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Virchows Arch. 2002 Sep;441(3):271-8. Epub 2002 Mar 21.

Hyperplastic epithelial foci in honeycomb lesions in idiopathic pulmonary fibrosis.

Author information

1
Department of Pathology, Japanese Red Cross Medical Center, 4-1-22, Hiroo, Shibuya-ku, Tokyo 150-8935, Japan.

Abstract

Seventy-two cases of idiopathic pulmonary fibrosis (IPF) were examined from 2856 consecutive autopsy cases at the Japanese Red Cross Medical Center in Tokyo from 1973-1996. Primary lung cancer had arisen in 31 of 72 cases of IPF (43%), significantly higher than the incidence in cases without IPF (8.1%) and in the cases with non-IPF chronic lung diseases (11.9%). Hyperplastic epithelial foci in the honeycomb lesions of IPF cases were significantly more prominent in the lower than in the upper lobe, in cases with or without lung cancer, and they were more prominent in the lower lobe of IPF with than in those without cancer. The length of hyperplastic epithelial foci in the lower lobe of IPF cases was longer than that in interstitial pneumonia-associated with collagen vascular diseases. There was a higher PCNA labeling index of hyperplastic epithelial foci in IPF cases than in cases of interstitial pneumonia-associated with collagen vascular diseases. The PCNA labeling index was almost the same between smokers and nonsmokers with IPF. Overexpression of p53 was observed in hyperplastic epithelial foci in honeycomb lesion of IPF. DNA ploidy analysis of hyperplastic epithelial foci in the paraffin sections of 12 IPF cases revealed aneuploidy patterns in eight cases. These results strongly suggest that accelerated cell proliferation occurs in the honeycomb lesion of IPF, and that regenerative epithelia becomes susceptible to carcinogenic agents in addition to the smoking effect.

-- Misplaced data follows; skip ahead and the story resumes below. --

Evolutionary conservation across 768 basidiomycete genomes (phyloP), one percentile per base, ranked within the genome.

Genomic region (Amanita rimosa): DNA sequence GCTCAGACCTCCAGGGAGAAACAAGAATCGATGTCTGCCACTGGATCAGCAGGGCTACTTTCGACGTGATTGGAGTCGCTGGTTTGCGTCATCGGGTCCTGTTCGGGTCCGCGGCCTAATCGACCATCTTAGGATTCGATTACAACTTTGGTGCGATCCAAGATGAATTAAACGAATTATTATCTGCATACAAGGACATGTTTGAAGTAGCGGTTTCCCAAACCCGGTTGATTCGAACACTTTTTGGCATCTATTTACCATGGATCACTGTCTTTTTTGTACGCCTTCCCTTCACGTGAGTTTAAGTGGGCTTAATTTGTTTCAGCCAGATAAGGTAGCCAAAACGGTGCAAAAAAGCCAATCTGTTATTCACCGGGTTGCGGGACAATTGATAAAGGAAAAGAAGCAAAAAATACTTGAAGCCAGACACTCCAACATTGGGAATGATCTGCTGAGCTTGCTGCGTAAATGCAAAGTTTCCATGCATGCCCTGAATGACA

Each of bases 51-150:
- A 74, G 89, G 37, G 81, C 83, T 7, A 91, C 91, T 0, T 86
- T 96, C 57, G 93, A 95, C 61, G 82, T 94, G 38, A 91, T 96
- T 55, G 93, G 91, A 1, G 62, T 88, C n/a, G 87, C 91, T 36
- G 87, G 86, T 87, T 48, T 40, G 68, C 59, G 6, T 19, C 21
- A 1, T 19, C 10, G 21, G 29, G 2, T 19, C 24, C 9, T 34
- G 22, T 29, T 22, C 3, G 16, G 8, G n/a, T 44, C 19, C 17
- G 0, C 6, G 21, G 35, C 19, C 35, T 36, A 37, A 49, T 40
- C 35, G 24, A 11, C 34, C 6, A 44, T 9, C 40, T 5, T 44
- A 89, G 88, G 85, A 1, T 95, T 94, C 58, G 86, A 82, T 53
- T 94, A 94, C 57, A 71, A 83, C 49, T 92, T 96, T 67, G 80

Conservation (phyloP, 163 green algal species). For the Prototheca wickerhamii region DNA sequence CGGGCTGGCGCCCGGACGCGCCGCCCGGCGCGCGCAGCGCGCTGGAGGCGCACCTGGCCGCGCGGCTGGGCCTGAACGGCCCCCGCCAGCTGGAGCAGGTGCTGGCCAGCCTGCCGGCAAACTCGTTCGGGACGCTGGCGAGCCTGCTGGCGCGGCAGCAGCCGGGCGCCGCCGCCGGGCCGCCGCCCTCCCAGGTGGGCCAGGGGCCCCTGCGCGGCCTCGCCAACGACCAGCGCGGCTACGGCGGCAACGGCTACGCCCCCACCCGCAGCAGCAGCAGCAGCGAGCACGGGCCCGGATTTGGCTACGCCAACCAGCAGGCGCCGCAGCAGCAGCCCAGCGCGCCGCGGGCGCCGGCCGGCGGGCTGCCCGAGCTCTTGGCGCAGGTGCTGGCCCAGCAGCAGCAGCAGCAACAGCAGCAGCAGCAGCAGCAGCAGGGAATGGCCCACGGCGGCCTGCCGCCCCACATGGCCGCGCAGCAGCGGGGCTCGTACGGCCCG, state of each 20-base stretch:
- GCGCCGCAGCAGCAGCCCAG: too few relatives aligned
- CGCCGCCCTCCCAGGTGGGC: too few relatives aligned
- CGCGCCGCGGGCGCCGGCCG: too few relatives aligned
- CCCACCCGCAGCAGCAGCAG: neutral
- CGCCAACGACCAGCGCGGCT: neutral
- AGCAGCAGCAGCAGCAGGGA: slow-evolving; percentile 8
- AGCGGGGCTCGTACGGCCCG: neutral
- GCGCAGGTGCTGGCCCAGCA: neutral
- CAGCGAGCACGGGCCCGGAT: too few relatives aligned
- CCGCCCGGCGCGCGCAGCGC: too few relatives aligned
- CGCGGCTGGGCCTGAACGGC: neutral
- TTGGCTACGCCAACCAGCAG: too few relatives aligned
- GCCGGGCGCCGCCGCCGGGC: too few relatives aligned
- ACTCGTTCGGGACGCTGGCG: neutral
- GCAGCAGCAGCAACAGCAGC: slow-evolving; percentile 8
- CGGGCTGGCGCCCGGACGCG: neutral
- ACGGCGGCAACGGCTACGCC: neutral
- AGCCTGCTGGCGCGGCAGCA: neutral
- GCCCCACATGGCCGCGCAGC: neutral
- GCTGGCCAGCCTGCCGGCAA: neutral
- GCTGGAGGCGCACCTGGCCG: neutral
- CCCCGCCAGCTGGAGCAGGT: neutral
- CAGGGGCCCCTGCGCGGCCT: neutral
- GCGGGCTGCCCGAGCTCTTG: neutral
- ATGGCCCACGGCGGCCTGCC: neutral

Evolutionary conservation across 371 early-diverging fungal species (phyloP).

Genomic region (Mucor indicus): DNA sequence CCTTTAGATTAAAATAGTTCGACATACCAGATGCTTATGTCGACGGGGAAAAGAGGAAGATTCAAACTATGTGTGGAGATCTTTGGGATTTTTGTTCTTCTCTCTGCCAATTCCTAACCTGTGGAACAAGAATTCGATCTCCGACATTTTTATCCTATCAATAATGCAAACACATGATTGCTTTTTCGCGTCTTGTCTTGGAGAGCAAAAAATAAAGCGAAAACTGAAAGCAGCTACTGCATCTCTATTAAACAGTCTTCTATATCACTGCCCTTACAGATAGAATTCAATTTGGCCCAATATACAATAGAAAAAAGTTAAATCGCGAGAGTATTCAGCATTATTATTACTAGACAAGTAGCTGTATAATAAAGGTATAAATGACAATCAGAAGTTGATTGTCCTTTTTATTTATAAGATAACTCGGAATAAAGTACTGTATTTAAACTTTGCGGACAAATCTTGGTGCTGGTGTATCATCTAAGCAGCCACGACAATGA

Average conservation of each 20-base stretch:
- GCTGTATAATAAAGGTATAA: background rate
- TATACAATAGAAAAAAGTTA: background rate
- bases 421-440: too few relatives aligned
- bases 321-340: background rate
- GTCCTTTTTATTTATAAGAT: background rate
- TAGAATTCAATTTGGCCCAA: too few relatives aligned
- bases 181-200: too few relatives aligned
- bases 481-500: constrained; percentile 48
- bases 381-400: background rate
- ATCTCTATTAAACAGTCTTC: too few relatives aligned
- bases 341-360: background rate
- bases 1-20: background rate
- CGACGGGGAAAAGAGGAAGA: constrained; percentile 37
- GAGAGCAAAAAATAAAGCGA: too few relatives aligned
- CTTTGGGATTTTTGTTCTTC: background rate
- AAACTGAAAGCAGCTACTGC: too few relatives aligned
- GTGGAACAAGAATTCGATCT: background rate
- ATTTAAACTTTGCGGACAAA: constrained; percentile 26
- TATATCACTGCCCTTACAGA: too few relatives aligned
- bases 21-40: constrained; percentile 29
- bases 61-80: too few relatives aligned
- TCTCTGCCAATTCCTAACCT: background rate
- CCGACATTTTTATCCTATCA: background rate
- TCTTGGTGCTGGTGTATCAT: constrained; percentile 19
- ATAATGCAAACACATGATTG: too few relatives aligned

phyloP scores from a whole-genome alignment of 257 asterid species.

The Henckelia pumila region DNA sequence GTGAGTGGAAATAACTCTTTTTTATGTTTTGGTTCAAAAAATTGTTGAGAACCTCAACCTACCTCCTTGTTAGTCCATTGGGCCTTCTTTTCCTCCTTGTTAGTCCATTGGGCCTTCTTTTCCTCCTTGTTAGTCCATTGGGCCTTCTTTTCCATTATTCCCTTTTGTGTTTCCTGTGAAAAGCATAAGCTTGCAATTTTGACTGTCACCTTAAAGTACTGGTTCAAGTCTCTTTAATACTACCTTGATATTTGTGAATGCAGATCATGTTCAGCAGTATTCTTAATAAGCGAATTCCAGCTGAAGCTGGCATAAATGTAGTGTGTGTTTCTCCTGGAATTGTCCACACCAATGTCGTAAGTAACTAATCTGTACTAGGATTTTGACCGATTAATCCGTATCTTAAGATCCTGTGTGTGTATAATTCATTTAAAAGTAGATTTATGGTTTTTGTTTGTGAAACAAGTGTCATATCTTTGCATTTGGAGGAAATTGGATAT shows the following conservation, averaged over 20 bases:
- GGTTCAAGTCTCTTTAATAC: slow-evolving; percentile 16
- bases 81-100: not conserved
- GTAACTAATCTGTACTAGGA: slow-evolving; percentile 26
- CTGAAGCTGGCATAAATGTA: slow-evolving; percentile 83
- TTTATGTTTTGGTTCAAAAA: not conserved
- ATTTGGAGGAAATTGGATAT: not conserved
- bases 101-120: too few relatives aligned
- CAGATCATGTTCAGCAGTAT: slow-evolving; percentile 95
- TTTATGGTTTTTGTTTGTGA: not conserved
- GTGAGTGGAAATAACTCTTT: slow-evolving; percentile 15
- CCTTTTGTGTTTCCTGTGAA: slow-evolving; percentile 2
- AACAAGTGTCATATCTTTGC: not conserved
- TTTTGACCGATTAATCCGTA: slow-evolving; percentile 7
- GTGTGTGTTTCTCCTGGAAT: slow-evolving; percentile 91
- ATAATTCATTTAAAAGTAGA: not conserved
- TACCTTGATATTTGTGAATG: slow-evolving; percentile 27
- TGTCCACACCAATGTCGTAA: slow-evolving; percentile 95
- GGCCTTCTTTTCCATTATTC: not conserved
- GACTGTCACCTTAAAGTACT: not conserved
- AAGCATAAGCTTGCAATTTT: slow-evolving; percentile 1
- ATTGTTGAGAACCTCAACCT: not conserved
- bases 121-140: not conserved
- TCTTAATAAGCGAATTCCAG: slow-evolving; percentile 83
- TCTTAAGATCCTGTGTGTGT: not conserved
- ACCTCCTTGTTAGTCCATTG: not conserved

PMID:
12242524
DOI:
10.1007/s00428-002-0618-9
[Indexed for MEDLINE]

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